How do I emulate this digital texture?
November 6, 2012 4:54 PM   Subscribe

Digital artists: What is this cool, grainy Photoshop texture used in webcomics and how do I make it too?

I've been seeing this texture appear in several webcomics, particularly Gunnerkrigg Court (previous pages offer more examples). I think he draws in Photoshop. It's not a smooth color look, and I like the depth and atmosphere it gives to the art, giving it more of a painterly feel. How do you think it was most likely created (with noise? a filter? some type of layering?) and/or what is the simplest way to achieve this effect?
posted by iadacanavon to Media & Arts (5 answers total) 15 users marked this as a favorite
Best answer: This is purely speculation, but photographers (like myself) use the technique of overlaying high-res textures on top of their photographs quite a bit. There are some wonderful resources online, like Lost and Taken.

Depending on the blending mode and opacity you go with, you can get some wonderful effects. You can also Unsharp Mask the layer the textures to really bring out the details. I'm sure designers do the same thing for posters. You probably want to go with a texture that is pretty uniform.

You can also layer mask the texture and bring it back in with a brush so that in some areas, the texture overlay is more pronounced. In the image you linked to, this seems to be the case in some of the lighter volcanic areas.

There's also the Noise filter you can experiment with in Photoshop. I use this to sometimes cover up retouching, or to add a graininess to photos. The way to introduce this is into your image is by creating a layer and filling it with CMYK 0,0,0,57. Changing the blending mode to overlay and then add a monochromatic uniform noise of... well, it will depend on the size of your image. For a large high quality photo I use about 5%. You could also experiment with gaussian distribution i guess. The 57 K value will probably boost your contrast up a little, I think to get no boost in contrast you should use a value of 50.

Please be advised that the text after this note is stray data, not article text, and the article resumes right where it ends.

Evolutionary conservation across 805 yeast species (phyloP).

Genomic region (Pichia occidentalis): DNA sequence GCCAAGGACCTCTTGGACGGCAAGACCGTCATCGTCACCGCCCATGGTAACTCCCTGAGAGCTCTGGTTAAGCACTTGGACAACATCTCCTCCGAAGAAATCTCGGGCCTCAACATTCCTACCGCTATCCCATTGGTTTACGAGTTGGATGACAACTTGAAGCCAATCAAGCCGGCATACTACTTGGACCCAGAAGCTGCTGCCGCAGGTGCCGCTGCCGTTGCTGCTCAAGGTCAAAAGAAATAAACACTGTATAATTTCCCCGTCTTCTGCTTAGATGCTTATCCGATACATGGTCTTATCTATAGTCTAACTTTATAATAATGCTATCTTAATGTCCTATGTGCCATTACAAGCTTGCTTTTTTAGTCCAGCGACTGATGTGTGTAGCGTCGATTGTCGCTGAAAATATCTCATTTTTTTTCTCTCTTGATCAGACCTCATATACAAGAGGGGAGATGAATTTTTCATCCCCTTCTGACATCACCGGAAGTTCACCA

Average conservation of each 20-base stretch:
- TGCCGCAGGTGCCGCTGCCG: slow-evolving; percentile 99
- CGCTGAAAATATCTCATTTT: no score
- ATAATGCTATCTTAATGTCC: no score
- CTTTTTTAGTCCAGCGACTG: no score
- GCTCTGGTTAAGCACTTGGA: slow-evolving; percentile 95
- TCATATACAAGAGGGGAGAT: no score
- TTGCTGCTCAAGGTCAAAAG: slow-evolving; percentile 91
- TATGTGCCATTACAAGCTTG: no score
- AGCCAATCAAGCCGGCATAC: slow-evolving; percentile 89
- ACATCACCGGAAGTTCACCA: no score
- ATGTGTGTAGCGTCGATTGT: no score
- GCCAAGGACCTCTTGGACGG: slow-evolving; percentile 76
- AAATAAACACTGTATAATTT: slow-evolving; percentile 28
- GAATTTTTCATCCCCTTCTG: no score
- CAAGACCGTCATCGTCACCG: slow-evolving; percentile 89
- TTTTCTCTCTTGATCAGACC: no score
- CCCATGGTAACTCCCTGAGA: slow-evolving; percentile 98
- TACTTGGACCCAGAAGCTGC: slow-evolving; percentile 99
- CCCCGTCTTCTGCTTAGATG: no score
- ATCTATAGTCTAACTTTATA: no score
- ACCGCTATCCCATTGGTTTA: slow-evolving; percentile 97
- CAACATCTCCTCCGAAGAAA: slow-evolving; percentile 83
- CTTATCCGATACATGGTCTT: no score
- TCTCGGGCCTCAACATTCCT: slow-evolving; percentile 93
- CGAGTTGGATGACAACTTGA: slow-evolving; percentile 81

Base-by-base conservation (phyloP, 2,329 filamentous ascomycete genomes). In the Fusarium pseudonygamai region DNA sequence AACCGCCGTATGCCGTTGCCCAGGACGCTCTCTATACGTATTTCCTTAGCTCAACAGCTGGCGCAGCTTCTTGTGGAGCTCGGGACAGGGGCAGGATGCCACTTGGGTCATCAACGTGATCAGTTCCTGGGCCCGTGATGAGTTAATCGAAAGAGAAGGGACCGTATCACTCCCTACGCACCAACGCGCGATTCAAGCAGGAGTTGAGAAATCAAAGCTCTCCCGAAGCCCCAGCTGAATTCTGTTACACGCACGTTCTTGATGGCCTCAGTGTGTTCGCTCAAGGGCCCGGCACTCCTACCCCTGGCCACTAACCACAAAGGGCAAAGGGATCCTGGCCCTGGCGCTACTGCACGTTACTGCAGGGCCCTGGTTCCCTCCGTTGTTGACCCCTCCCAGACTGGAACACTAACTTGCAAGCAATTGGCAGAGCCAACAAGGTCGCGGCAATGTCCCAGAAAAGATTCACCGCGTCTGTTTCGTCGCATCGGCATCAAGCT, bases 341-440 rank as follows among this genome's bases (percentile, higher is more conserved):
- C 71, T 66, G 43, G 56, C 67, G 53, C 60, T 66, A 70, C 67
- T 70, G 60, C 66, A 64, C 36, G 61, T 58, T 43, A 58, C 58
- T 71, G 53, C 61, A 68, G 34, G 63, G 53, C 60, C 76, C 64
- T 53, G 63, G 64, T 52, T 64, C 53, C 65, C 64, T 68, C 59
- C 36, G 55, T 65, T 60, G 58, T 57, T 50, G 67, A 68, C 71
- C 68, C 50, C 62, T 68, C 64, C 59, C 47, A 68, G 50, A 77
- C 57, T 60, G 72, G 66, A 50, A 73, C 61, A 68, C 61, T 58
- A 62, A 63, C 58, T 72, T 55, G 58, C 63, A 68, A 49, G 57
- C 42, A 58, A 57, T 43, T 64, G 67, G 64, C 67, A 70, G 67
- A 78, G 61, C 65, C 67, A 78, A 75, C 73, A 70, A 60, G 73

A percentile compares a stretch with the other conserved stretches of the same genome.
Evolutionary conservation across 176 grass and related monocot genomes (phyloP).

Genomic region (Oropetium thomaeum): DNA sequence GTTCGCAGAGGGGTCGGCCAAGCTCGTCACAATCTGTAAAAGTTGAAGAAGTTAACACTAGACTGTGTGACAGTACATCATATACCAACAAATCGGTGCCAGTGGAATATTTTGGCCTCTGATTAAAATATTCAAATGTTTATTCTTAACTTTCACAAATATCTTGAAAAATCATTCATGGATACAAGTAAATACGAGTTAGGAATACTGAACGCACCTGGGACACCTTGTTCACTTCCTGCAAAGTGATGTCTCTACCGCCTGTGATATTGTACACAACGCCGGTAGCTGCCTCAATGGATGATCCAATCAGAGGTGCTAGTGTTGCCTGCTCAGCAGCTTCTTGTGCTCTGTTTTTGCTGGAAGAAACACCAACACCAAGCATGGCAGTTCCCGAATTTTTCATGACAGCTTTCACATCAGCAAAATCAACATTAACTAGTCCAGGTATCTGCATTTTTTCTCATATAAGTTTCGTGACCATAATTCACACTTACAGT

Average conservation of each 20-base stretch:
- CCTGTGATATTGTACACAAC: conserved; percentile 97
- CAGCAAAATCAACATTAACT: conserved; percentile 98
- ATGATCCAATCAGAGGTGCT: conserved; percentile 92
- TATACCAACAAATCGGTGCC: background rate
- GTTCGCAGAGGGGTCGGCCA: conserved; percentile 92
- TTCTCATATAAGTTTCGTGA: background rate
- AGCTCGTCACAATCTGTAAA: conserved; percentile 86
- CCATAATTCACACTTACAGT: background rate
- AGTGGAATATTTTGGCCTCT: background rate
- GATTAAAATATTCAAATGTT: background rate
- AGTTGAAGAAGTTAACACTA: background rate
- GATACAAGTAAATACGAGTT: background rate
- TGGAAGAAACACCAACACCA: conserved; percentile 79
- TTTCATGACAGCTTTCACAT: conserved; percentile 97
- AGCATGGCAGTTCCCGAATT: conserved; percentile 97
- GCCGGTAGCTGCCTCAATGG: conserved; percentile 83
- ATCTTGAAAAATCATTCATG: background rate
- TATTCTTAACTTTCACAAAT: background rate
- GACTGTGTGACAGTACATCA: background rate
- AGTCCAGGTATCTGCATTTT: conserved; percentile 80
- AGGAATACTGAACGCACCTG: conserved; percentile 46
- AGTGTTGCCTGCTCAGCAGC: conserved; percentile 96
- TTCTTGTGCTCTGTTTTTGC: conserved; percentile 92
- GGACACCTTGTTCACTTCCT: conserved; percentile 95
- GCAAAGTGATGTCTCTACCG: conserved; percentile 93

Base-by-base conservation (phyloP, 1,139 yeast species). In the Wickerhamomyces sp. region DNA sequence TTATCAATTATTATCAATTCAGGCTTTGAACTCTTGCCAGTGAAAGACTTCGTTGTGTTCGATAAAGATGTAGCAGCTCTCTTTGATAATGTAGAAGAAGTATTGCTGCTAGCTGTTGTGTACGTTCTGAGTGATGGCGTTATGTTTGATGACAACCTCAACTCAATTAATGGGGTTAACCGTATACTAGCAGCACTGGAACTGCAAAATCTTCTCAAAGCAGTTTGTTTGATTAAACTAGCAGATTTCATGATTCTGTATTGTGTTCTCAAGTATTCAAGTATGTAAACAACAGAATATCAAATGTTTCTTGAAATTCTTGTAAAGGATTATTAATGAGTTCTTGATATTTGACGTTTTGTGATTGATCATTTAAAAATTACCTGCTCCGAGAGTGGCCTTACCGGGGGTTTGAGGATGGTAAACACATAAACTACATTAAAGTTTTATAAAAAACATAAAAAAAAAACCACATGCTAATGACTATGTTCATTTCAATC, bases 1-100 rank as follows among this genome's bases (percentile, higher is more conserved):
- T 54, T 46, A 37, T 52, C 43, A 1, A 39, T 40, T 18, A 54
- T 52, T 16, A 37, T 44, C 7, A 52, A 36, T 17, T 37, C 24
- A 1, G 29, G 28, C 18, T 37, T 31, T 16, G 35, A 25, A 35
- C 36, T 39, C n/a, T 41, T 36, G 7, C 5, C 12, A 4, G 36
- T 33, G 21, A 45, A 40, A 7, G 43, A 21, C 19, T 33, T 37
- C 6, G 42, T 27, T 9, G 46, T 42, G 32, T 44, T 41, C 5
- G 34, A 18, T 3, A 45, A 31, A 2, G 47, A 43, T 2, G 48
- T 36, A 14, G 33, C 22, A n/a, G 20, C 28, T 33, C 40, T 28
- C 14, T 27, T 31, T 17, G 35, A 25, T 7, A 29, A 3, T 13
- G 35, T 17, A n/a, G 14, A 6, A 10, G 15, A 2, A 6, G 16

posted by phaedon at 5:19 PM on November 6, 2012 [3 favorites]

Tom Siddell seems like a nice man. He might tell you if you emailed / twittered / sent him a carrier pigeon. (Especially the third.)
posted by pont at 6:12 PM on November 6, 2012

Best answer: Find a nice vintage paper image, make it your top layer and set it to multiply somewhere around 60%, depending on how much of an effect you want. Multiply is probably the least obtrusive, but it will darken the image slightly. You should try other modes - things like screen or lighten will brighten the image.

Now if you want to hear it from the man himself (scroll down to 39), it's actually a rock texture, not paper!
posted by O9scar at 9:30 PM on November 6, 2012 [1 favorite]

After drawing something, I'll take a photo of it using my camera phone, which adds a bit of noise, and then (in photoshop) make layers at different opacity and with different threshold levels. Like the background Here (self link)

Most of this is from experimentation. I took photos of my work because it was easier than scanning it, and would use photoshop's threshold feature to get the lines to stand out, which brought with it the noise from the camera and, thus, a pretty cool texture.
posted by hellojed at 10:51 PM on November 6, 2012 [1 favorite]

Response by poster: Lots of good strategies to try, thanks so much. Nice find on Tom's answer too! You guys rock.
posted by iadacanavon at 1:08 AM on November 7, 2012

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